• 1 egg
  • 3 tbs white sugar
  • 1 tbs ground cinnamon
  1. Preheat oven to 350 degrees
  2. Cream the butter and brown sugar until smooth.
  3. Add the egg and continue to whomp.
  4. Sift the flour, salt, and soda together
  5. Add the flour mixture to the dough a little at a time; continue to whomp until smooth.
  6. Let the dough rest for 15 minutes or so.
  7. Mix the white sugar and cinnamon in a small bowl.3
  8. Form the dough into 1" balls 4
  9. Roll the balls in the cinnamon-sugar mixture
  10. Put them on a sheet of parchment paper 5 on a cookie sheet.  Squish them down a bit.
  11. Cook for 12-14 minutes, until brown.
  12. Remove from the oven and cool on a rack.
Makes 20 cookies


  1. Most recipes use half butter and half vegetable shortening (Crisco).  I don't use vegetable shortening for anything;  near as I can tell, it's one of the most unhealthy substances in your kitchen.  Lard is actually better for you.
  2. The original uses white sugar here.  Bland!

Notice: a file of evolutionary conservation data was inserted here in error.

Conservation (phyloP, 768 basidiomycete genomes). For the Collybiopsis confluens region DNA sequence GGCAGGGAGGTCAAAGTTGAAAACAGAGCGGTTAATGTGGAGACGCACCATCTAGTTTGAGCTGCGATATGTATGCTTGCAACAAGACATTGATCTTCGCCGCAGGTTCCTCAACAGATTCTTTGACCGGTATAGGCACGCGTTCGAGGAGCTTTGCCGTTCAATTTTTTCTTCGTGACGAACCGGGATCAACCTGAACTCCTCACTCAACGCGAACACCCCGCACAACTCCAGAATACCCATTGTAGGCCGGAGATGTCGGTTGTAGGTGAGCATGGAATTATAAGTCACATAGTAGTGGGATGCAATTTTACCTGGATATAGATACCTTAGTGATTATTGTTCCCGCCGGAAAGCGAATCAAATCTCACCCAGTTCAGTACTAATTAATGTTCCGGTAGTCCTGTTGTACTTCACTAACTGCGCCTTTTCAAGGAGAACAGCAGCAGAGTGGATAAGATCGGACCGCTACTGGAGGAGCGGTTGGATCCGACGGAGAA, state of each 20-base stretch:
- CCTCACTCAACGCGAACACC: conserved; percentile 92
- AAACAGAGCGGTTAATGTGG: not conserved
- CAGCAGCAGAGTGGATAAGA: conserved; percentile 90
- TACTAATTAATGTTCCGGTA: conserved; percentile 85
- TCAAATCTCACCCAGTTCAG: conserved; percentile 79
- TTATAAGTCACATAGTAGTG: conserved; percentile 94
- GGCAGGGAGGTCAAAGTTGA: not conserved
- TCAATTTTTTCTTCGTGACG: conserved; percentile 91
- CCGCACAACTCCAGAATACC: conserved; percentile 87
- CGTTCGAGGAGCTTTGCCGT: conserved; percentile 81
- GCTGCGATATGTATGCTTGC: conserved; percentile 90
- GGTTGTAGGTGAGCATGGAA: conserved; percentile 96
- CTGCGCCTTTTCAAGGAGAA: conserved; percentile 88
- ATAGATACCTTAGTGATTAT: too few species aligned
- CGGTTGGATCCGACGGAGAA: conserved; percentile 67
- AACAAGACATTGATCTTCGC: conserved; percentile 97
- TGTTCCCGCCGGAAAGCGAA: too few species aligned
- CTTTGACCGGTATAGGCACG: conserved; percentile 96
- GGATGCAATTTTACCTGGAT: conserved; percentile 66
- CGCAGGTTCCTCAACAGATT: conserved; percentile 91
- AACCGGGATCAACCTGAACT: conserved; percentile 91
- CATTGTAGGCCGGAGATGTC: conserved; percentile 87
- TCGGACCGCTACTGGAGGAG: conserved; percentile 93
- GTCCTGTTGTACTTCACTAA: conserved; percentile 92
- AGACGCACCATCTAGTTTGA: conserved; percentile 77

3. This gives rather too much cinnamon-and-sugar mixture.  I put it in a shaker bottle and put it on warm buttered bread.
  4. I'm starting to appreciate "dishers"
  5. I'm becoming a big fan of parchment paper.  The bottoms come out nice and evenly brown and using it means you don't have to wash the cookie sheet.
Original from Emeril Lagasse and the Food Network.
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Costco had these dried shiitake mushrooms, reasonably cheap.  The obvious thing to do with them was to put them over some chicken:

  • 1 skinless boneless chicken breast
  • Handful of dried shiitake mushrooms
  • white wine
  • couple of dashes balsamic vinegar[1]
  • Olive oil, preferably extra-virgin
  • 2 cloves garlic, mashed and chopped
  • Couple of pinches of Herbes de Provence
  • Pepper or other seasoning, to taste

Soak the mushrooms in the wine and balsamic vinegar for 10-20 minutes. [2]

Slice the chicken breast in two "the hard way", making two cutlets[3]. Put in a microwave-safe dish with a tight-fitting lid. Thinly coat with olive oil and add garlic & herbs[4]. Add some of the wine/balsamic mixture. Spread the mushrooms evenly over the cutlets.

Put the lid on tightly and microwave for 2.5 minutes, or until the cutlets are done.[5]


  1. If I were doing it again, I'd leave the balsamic vinegar out of the mushroom marinade and put it directly onto the chicken.  Or, perhaps, I'd substitute juice of half a lime.